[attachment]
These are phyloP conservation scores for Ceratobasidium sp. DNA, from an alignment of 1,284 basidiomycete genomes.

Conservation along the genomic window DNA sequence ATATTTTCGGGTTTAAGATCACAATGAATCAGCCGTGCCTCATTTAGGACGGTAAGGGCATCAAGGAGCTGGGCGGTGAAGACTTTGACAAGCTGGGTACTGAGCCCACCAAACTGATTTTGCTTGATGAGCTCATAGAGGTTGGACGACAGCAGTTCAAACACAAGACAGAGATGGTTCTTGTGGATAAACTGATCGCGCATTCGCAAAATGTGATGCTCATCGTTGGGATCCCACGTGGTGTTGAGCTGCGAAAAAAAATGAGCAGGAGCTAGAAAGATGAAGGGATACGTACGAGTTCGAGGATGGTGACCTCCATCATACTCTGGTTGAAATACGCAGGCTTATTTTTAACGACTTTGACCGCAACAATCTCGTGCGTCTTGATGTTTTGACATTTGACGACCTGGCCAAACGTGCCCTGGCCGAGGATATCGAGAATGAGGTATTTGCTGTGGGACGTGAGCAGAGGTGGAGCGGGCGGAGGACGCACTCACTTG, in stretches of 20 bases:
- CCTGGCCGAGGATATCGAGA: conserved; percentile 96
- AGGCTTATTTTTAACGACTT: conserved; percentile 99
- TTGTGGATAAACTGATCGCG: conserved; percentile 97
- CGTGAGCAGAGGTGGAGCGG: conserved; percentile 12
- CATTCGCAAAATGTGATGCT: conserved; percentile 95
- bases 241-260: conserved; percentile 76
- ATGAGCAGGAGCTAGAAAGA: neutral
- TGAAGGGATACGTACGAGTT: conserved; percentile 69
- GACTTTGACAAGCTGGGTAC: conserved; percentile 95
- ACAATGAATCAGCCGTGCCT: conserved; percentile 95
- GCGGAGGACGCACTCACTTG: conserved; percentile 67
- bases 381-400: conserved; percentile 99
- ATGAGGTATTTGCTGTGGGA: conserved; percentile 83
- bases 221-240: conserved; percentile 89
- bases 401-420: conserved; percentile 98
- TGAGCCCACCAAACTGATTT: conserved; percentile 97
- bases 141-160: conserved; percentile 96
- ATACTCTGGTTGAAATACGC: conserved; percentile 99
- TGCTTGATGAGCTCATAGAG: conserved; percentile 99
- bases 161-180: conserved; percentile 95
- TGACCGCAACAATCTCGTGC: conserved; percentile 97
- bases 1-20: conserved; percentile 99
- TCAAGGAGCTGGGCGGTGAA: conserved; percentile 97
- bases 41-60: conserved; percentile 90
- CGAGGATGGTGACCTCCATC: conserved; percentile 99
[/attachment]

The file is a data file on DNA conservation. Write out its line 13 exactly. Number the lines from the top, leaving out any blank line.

- GCGGAGGACGCACTCACTTG: conserved; percentile 67